Żmichowska was born in 1819 in Podlasie, into a house of indigent nobility; she first ended up at a finishing school in Warsaw, whose aim was to educate good wives and diligent housewives, and afterwards she went to the famous School for Governesses – the highest possible form of education for women in that period. She finished her education at 16, and from then on, she worked as a teacher in houses of landed gentry and nobility, and she began to write and at 27, she wrote her most famous novel, Poganka (The Pagan – literally: The Female Pagan).
However, today she is mostly remembered not due to her body of work, but because she was the founder of the first feminist group of women on Polish territory – whom Żmichowska called The (Women) Enthusiasts or The (Women) Cheerers. “They belonged to the first generation of emancipated Polish women, who consciously chose a lonely and independent life, and who took on citizen’s duties equal with men’s”31.
Among the Enthusiasts “exalted, frequently passionate friendships were kindled between women”32, writes Tadeusz Boy-Żeleński, whose mother Wanda (Grabowska) Żeleńska was one of the Enthusiasts. The Cheerers wrote hundreds of letters to each other, frequently group letters, not written to a single person. “While addressed to one recipient, they were intended for all those spending time in that person’s vicinity, and fragments transcribed from one letter were sent on to other people, confirming the formula of community that appeared so frequently in Żmichowska’s correspondence: ‘we all’”33. The letters were written in a tone, as one Żmichowska scholar put it, of ‘friendship-love’34: “I kiss your bright blue-grey eyes and remember to tell Tekla, please do, that I also kiss her black hair...”35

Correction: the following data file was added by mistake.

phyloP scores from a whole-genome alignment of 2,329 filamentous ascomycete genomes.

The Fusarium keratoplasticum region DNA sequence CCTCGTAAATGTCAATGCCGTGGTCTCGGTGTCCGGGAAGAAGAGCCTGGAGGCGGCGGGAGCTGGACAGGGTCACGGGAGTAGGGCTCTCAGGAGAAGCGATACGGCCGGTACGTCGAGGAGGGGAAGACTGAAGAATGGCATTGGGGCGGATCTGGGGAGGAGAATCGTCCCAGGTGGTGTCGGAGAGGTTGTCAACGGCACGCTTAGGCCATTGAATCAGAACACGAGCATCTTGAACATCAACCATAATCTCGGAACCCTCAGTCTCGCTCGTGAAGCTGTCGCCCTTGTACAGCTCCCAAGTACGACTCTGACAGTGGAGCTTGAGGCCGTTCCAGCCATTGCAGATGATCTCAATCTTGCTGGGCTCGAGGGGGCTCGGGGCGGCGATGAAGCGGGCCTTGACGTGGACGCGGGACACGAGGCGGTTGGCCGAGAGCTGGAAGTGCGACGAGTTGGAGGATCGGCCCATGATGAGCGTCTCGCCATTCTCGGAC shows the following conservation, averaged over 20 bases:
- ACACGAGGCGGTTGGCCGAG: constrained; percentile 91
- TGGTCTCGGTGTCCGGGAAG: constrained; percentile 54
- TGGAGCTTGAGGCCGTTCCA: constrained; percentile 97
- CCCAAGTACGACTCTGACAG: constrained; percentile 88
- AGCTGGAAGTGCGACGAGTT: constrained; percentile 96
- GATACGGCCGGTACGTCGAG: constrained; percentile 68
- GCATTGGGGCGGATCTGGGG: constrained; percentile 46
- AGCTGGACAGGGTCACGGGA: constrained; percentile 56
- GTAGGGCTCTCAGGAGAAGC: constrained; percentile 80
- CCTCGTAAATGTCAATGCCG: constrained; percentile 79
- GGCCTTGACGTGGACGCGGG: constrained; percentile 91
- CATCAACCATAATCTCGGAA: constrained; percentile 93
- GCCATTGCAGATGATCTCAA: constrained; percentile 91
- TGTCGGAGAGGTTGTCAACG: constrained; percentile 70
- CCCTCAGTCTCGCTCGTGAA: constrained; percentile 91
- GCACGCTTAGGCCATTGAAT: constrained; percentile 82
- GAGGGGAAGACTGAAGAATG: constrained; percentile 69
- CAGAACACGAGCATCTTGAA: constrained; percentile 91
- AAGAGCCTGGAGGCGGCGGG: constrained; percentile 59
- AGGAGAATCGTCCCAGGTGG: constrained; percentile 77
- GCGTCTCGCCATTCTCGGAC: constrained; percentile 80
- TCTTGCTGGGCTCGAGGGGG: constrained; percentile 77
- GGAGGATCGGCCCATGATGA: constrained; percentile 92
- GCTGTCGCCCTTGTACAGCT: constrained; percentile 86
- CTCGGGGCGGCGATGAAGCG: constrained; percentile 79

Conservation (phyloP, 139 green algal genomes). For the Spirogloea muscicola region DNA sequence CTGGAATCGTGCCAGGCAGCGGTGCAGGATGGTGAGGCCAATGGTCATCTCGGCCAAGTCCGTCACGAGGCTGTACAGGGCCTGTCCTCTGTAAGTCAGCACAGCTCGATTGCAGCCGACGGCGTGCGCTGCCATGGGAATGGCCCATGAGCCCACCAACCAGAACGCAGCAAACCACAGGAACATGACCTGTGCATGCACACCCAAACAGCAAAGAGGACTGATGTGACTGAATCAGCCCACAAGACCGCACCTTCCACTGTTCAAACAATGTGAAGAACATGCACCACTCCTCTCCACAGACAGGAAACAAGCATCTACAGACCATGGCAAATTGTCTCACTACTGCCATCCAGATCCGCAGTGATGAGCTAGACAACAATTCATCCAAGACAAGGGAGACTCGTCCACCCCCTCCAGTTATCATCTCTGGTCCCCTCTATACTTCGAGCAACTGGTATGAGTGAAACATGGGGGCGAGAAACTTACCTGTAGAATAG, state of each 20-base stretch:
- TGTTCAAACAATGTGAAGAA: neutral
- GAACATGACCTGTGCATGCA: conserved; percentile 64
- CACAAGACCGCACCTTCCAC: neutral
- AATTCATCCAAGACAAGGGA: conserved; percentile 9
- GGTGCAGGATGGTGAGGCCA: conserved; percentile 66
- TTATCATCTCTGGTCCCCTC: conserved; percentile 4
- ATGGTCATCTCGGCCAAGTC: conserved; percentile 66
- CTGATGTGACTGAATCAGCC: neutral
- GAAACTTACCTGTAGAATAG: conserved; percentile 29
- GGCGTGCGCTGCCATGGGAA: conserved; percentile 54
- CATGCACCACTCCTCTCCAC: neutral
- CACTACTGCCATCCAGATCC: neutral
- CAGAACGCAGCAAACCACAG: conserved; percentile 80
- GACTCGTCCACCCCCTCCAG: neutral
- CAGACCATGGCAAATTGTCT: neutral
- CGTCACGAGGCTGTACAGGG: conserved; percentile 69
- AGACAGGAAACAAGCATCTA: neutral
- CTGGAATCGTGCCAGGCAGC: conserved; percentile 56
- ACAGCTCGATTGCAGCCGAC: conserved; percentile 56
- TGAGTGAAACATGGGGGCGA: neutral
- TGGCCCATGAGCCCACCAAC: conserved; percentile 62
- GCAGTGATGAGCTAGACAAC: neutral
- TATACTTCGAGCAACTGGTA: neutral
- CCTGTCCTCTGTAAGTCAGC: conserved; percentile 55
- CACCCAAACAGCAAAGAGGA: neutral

“‘Sistering’ – to use Żmichowska’s expression – is considered to be the most perfect expression of one’s affections. At a certain point in the Enthusiasts’ heyday, this society resembles a kind of a hive in which Gabryella [Żmichowska’s nickname – ed.] is the queen bee”36. “For you will love your friends so much that there is no love left for your husbands”37, said a husband of an Enthusiast about the group.
Her novels were also created under the influence of the women she met – in his introduction to the first (as a book) publication of her novel, Boy-Żeleński shows how Żmichowska’s most famous text, The Pagan, was written due to a broken heart after her relationship with Paulina Zbyszewska ended. In the book, Zbyszewska is transformed into the eponymous “Pagan”, and Żmichowska herself becomes Benjamin (after all, only boys can have such adventures).
Zbyszewska was “a daughter of a very wealthy landowner, talented, educated, musical. She knew the whole of Europe, she had listened to Michelet’s lectures in Paris, and to Hegel’s in Berlin. She spoke several languages fluently. […] An aristocrat in fancy and whim, she was a democrat in conviction. […] Into her beautiful little hands fell a young teacher-cum-poet who had already enjoyed some fame under the alias of Gabryella, a devotee of ‘sistering’ as the highest form of feelings. She was twenty five then. They met, they liked each other, and the excellent maiden took the poor teacher with herself to her place in the countryside, to Kurów”38.